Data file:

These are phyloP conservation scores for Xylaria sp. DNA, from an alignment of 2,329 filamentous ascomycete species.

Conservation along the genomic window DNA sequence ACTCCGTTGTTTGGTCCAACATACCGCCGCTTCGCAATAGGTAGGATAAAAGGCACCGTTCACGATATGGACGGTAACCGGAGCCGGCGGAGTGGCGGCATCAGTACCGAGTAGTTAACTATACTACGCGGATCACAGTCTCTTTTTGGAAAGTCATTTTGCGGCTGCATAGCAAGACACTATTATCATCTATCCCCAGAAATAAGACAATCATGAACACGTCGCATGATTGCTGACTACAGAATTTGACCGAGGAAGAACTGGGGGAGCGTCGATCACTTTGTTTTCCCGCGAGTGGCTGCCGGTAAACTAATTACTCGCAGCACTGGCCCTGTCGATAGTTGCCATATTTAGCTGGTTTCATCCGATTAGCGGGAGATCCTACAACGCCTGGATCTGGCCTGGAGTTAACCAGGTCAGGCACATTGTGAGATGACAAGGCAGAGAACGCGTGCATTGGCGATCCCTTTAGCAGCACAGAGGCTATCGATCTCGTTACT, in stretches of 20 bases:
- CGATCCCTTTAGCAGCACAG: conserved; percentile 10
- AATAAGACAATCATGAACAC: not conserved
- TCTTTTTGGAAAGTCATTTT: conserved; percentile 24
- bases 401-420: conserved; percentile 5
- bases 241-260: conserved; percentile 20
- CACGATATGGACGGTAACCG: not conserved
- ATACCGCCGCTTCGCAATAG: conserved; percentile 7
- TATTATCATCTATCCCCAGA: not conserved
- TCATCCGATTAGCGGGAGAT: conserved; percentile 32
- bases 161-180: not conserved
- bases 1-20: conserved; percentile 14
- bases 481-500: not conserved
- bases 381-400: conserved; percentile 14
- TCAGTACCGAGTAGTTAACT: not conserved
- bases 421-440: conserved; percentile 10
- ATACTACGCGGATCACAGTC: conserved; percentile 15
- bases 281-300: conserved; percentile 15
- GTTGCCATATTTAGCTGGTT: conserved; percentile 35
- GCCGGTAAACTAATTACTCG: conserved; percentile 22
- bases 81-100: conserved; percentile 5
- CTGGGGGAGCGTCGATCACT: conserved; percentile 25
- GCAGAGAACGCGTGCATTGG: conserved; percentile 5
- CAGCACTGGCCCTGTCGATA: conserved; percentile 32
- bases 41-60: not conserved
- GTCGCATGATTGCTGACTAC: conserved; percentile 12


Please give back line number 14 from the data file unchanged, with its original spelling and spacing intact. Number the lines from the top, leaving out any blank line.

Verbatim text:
- bases 481-500: not conserved